Companies may have their level of optimal working capital that maximizes their values through the effective management of current liabilities and assets. Previously, many studies were made on the impact of working capital management on the company’s performance in different sectors; however, its impact on the performance of firms that are engaged in export activities was not given any consideration and this particular study has attempted to investigate the fundamental impact of working capital management on the export firm’s performance in Ethiopia. To analyze this particular study, a total of 164 exporters operating in Ethiopia have been taken as a sample and both primary and secondary data collection methods were used. The data gathered from the sample of the study were analyzed using a multiple linear regression model and the result reveals that working capital management which was measured by account receivables period, cash conversion cycle, and accounts payable period has a statistically significant and positive correlation with the performance of exporting firms in Ethiopia which was measured by both return on assets and return on investment. However, working capital management which was measured by the inventory conversion period has a statistically significant and positive impact on return on investment, but it has an insignificant impact on the performance of sampled export firms in Ethiopia which was measured by return on assets. Based on the result of the study, firms may need to extend credit terms for customers, may prolong their cash conversion cycle, may need an extended payment period, and may or may not hold a high volume of inventory. All extending periods and cycles shall be made up to the extent of attaining an optimal level of working capital and better to implement a conservative policy of working capital management. Thus, it is advisable to consider the result of this study while making decisions regarding their working capital management to support their performance.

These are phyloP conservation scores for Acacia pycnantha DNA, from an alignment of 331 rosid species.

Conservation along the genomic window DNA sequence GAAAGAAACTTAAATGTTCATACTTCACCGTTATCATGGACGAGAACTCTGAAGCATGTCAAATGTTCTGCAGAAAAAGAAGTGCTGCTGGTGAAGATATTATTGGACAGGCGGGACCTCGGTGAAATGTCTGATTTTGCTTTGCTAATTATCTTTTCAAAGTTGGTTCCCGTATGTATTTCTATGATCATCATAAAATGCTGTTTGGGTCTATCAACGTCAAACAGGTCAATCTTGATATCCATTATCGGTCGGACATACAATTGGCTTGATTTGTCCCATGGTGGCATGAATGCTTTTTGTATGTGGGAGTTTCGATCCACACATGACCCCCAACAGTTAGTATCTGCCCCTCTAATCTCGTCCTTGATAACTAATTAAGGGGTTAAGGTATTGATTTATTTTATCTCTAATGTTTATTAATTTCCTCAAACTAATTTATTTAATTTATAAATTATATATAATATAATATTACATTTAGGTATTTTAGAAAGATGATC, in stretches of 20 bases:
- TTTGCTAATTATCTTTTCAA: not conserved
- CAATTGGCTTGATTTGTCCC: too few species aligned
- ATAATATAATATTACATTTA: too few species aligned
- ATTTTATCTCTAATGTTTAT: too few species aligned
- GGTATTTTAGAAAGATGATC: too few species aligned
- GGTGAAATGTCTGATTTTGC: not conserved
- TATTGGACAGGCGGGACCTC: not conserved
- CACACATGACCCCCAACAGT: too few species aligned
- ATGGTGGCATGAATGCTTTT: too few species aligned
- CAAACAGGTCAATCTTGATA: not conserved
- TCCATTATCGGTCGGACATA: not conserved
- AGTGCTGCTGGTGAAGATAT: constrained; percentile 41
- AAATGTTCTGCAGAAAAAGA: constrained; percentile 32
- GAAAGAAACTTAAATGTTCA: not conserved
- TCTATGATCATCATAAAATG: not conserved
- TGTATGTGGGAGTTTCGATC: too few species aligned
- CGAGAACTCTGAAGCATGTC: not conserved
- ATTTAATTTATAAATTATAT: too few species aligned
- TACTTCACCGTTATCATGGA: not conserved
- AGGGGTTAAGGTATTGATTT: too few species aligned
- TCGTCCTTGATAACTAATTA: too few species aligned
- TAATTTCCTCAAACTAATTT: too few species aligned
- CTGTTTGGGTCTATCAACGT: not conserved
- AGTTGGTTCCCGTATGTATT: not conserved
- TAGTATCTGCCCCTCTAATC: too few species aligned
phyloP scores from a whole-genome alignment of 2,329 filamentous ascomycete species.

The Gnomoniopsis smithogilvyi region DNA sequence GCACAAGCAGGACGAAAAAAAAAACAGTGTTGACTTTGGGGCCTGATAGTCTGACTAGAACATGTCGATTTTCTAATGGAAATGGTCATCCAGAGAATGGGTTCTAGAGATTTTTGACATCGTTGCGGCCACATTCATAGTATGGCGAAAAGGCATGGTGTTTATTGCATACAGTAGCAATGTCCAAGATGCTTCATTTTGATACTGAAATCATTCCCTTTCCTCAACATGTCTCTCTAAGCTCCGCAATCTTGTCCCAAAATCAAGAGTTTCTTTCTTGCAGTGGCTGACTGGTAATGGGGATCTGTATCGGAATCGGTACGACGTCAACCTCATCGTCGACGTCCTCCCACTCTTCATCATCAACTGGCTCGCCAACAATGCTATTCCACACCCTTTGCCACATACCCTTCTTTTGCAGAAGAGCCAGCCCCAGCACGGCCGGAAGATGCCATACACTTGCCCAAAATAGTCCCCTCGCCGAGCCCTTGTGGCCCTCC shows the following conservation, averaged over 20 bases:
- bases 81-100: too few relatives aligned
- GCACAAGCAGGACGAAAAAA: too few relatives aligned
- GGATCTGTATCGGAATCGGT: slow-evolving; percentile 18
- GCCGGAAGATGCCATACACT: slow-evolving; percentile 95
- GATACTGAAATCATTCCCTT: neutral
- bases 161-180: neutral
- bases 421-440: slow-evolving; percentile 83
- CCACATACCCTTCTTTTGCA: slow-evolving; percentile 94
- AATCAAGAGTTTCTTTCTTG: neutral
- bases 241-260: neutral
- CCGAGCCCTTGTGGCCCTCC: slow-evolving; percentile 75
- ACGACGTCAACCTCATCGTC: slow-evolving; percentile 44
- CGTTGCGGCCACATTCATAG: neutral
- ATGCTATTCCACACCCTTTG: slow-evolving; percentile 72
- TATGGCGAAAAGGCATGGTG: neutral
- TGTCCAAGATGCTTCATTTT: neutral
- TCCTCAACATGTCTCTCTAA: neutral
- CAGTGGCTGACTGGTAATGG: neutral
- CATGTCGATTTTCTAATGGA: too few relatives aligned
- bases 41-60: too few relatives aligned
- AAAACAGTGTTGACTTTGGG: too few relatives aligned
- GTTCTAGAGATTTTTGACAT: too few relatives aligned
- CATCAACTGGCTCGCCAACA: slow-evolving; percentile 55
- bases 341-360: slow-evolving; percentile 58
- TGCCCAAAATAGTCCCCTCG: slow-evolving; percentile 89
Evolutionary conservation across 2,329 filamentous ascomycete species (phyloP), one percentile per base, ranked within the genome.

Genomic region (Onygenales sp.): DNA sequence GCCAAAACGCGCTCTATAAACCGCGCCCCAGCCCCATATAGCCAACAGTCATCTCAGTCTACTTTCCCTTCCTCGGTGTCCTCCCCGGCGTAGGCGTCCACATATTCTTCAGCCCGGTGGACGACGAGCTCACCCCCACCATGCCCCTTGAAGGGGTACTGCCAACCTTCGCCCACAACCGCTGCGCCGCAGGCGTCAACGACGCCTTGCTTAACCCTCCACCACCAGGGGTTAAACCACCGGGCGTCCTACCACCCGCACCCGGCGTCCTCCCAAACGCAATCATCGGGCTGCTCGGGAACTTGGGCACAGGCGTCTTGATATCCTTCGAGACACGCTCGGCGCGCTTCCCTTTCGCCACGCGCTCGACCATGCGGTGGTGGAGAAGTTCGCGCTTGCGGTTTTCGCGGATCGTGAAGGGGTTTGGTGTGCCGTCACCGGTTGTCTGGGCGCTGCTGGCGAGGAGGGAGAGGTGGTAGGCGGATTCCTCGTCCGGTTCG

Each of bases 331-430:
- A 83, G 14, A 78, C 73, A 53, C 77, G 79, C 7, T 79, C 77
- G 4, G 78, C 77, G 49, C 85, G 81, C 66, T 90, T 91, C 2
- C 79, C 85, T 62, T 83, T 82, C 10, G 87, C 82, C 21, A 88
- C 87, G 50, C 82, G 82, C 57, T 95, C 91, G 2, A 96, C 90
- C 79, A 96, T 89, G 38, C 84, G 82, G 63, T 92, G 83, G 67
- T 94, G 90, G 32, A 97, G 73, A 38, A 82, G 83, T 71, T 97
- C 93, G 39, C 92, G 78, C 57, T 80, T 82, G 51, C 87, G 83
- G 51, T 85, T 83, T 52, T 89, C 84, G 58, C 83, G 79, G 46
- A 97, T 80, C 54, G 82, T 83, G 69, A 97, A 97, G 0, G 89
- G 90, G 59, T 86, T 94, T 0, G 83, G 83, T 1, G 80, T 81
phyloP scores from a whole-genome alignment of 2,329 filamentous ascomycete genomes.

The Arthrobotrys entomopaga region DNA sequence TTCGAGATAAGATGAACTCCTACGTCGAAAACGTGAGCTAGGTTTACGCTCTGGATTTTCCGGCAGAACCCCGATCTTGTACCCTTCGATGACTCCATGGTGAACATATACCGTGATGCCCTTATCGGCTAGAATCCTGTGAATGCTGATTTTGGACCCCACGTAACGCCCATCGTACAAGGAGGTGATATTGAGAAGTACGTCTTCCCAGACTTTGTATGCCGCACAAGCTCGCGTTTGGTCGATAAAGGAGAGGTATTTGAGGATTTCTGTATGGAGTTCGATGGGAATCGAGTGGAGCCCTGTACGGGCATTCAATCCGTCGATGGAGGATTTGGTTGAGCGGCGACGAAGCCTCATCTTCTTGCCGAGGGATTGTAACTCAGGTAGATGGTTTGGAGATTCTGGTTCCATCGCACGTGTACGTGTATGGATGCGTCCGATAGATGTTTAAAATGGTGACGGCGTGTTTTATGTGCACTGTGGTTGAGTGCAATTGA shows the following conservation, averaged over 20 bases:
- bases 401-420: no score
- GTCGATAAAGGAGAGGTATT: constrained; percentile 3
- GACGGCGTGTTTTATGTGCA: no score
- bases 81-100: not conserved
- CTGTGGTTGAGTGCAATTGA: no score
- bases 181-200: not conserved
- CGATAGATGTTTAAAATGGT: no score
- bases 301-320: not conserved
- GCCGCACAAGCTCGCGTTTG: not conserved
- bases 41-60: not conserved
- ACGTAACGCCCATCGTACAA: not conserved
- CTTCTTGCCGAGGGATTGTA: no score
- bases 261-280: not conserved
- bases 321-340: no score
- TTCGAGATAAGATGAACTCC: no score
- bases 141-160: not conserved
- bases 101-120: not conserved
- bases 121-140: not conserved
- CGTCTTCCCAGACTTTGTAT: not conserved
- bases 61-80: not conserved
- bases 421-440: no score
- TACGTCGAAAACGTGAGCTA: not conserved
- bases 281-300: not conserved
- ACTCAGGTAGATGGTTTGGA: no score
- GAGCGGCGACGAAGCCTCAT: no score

Assessment of Educational Quality and Associated Factors: The Case of Arba Minch College of Health Sciences in 2017, South Ethiopia
Introduction. Over the decades, improving the quality of education has been pronounced frequently in many studies. It became a political argument in different media across the globe and the theme of courtesy among scientists. The concern about education is not something you ignore or consider later, so the attempts to improve are increasing with the quality matter going longer and continuing to date. Thus, the primary aim of this work was to assess the quality of education and its associated factors for the future improvement in the study site. Methods. An institution-based cross-sectional study was conducted in Arba Minch College of Health Sciences (AMCHS) students and staff from all departments. Ethical clearance was received and verbal consent was secured beforehand. After processing, data was entered into Epi Info and then transferred and analyzed in SPSS 25.0. Result and Discussion. The overall quality of education in the college was 2.87 ± 1.12. Administrative services, reading places, and resources took a larger share of poor quality. Accessibility, friendliness of staffs to each other and students, availability of clear guideline of conduct, presence of effective, accurate, and promotive services, high standard administrative buildings, availability of standard catering service, availability of standard laboratories, communication, and exchanges with similar level colleges in the region, weekly time table, weekly load, distance, etc. and some sociodemographic factors were associated with poor quality of education. Thus, the college inquired to welcome the aforementioned shortcomings improvement and to provide enough solutions.